What is apparent is the good faith shown by the obedience of the accused in reinstating the private complainants after receiving the Civil Service Commission's Order denying his Motion for Reconsideration. This, the accused did, when his Motion for Clarification has yet to be resolved in the Court of Appeals.

. . .

IN VIEW HEREOF, the instant Information is hereby DISMISSED. The cash bail bond posted by the accused for his provisional liberty is cancelled and the Hold Departure Order issued by this Court is hereby lifted and set aside.

Petitioner sought a reconsideration thereof which was denied by public respondent in a resolution dated 11 September 2002.19

On 13 November 2002, petitioner received a copy of the above resolution.20

On 10 January 2003, petitioner filed before this Court the instant petition imputing grave abuse of discretion and lack or excess of jurisdiction to respondent court in granting the motion to quash the Information and in denying the motion for reconsideration.21

Petitioner filed the instant petition seeking to annul the Resolutions of the Sandiganbayan raising the sole issue:

Whether or not the Sandiganbayan acted without jurisdiction or in excess of jurisdiction or with grave abuse of discretion in quashing the Information.

In support of its claim, petitioner asserts that the Sandiganbayan committed grave abuse of discretion when it quashed the Information on the basis of an Affidavit of Desistance signed only by one of the eight (8) complaining witnesses. Such being the case, the said affidavit cannot be used as a basis for dismissing the case insofar as the other remaining witnesses were concerned. The petitioner likewise alleged that the resolution which quashed the Information merely concluded, without any evidence on record to support such conclusion, and without giving it the opportunity to present contrary evidence, that private respondent had acted in good faith.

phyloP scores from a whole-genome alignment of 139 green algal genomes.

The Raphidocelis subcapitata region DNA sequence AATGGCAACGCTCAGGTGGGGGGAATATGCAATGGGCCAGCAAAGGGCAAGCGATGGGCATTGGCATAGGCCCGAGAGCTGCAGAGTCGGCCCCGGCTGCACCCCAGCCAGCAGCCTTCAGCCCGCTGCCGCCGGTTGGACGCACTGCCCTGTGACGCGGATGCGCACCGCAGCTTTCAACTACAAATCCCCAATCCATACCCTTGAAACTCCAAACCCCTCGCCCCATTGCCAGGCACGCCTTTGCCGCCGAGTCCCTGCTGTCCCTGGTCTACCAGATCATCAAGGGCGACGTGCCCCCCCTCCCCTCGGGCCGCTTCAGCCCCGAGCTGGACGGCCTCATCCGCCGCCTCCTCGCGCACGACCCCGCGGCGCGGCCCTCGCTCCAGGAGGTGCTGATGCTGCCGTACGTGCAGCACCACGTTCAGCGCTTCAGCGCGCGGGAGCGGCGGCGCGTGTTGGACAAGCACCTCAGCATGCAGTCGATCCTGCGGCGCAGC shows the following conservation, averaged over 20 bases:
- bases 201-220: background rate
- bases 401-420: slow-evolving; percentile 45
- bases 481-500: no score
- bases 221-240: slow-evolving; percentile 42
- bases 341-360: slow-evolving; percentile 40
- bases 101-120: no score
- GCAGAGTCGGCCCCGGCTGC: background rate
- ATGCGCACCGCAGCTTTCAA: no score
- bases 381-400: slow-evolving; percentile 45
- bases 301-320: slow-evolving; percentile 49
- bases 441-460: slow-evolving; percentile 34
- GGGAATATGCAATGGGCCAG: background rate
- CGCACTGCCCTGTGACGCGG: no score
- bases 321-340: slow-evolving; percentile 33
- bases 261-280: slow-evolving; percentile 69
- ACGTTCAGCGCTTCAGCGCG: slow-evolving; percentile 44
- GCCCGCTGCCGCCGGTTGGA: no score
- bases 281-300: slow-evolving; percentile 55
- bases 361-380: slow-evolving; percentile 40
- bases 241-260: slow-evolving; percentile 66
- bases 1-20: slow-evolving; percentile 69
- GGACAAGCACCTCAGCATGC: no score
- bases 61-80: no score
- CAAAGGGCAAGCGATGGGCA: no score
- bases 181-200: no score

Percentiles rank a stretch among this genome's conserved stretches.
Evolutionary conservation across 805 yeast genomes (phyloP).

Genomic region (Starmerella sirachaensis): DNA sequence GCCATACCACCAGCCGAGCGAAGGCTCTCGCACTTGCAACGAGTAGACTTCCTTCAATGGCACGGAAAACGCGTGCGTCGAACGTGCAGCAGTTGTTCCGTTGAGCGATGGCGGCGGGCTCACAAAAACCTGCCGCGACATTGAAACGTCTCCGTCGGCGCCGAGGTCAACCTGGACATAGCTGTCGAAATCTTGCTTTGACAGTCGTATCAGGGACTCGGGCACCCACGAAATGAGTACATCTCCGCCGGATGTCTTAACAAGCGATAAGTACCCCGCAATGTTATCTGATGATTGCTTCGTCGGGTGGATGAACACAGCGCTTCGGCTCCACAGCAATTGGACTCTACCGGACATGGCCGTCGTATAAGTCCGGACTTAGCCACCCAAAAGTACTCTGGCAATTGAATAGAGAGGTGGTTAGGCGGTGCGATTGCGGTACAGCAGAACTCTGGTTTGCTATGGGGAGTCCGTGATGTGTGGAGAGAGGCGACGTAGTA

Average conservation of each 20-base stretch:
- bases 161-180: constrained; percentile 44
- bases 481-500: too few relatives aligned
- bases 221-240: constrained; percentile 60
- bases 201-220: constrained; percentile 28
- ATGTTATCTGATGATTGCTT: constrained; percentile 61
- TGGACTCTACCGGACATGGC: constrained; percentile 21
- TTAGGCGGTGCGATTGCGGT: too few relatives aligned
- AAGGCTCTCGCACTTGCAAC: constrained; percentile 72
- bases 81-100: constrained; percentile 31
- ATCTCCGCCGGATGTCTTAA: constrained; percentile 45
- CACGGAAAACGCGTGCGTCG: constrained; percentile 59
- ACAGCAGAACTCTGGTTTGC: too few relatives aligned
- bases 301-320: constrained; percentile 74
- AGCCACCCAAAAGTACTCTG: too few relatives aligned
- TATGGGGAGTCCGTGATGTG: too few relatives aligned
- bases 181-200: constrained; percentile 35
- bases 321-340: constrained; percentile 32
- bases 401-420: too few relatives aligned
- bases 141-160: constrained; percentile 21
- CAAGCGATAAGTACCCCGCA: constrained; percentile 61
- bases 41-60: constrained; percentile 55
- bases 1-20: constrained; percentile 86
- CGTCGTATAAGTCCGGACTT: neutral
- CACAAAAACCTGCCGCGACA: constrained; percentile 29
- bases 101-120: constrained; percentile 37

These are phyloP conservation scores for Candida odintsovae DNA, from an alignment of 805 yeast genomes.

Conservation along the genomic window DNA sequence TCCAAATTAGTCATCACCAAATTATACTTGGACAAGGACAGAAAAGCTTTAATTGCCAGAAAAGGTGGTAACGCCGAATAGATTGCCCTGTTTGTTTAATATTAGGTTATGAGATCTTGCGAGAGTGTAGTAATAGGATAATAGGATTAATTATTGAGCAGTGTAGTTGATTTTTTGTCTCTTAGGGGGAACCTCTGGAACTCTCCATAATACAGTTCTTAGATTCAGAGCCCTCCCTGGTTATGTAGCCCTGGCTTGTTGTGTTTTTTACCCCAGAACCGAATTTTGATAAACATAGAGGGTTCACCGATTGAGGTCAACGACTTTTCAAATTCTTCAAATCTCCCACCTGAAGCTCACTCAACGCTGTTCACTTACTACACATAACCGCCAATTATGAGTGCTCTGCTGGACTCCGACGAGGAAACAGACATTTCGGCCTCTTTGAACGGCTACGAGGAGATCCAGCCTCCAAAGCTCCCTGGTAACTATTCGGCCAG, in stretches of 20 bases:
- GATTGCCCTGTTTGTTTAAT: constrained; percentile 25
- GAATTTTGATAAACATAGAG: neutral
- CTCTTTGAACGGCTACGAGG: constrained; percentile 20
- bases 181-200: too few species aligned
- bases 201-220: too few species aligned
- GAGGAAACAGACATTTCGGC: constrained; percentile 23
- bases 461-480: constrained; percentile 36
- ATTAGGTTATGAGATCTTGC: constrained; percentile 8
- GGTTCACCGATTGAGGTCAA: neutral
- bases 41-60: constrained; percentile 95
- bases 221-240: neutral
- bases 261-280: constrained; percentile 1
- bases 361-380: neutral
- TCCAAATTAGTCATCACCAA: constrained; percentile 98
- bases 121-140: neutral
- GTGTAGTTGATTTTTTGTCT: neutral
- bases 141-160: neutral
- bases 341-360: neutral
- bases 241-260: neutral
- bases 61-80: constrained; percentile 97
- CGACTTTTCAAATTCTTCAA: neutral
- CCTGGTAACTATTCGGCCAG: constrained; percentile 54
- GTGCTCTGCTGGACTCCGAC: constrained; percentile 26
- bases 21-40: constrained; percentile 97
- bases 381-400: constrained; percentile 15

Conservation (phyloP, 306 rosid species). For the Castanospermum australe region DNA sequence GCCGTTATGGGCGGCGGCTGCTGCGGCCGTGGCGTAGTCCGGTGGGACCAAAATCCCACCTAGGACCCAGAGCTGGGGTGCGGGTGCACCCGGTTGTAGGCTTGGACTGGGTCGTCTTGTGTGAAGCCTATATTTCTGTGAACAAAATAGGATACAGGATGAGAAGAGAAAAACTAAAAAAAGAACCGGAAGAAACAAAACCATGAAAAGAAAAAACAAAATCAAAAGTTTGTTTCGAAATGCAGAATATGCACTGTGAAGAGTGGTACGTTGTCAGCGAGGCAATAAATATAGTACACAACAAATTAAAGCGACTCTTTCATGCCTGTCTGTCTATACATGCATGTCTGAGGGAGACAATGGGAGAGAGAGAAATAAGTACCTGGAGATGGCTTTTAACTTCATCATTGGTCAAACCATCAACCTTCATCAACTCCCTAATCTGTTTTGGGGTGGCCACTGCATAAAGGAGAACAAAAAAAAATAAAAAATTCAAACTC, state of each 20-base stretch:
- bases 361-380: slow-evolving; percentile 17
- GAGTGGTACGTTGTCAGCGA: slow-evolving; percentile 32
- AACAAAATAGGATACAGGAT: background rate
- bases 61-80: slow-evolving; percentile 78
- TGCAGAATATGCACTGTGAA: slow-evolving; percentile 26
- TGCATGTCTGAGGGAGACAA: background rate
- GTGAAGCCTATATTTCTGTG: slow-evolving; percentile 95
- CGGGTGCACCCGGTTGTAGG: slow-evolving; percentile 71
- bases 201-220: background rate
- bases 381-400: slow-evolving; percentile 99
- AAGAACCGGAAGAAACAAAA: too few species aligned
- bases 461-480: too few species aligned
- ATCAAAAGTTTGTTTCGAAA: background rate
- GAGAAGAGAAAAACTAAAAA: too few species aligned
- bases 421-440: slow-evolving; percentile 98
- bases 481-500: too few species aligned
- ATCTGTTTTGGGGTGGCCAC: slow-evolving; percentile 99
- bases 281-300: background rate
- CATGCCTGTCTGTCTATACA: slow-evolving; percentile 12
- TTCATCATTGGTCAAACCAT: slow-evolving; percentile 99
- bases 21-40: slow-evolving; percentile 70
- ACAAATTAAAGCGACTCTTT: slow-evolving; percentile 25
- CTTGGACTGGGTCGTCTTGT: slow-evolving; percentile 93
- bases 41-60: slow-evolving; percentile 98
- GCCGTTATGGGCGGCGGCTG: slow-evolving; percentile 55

Private respondent, on the other hand, contends that the instant petition should be dismissed on the ground that the present recourse is an improper remedy to assail the resolutions of the Sandiganbayan. The resolution, being a final order, should have been appealed via Petition for Review on Certiorariunder Rule 45 of the Rules of Court. Unfortunately, petitioner cannot make use of the said remedy after it failed to file an appeal within the reglementary period. Private respondent further contends that the Information was quashed not primarily on the basis of the Affidavit of Desistance but on the ground that the acts for which the accused is charged do not constitute a violation of Section 3(e) of Rep. Act No. 3019.ςηαñrοblεš νιr†υαl lαω lιbrαrÿ

Finally, the charges in the Information were rendered moot and academic because private complainants were duly reinstated by private respondent pursuant to the writ of execution issued by the Civil Service Commission (CSC).

Court's Ruling

The petition must fail.

It must be stated that the filing of the instant petition for certiorari under Rule 65 of the Rules of Court is inappropriate. Considering that the Resolution of the Sandiganbayan which quashed the Information was a final order that finally disposed of the case, the proper remedy therefrom is a Petition for Review under Rule 45 of the Rules of Court.22 Section 1 of said rule provides: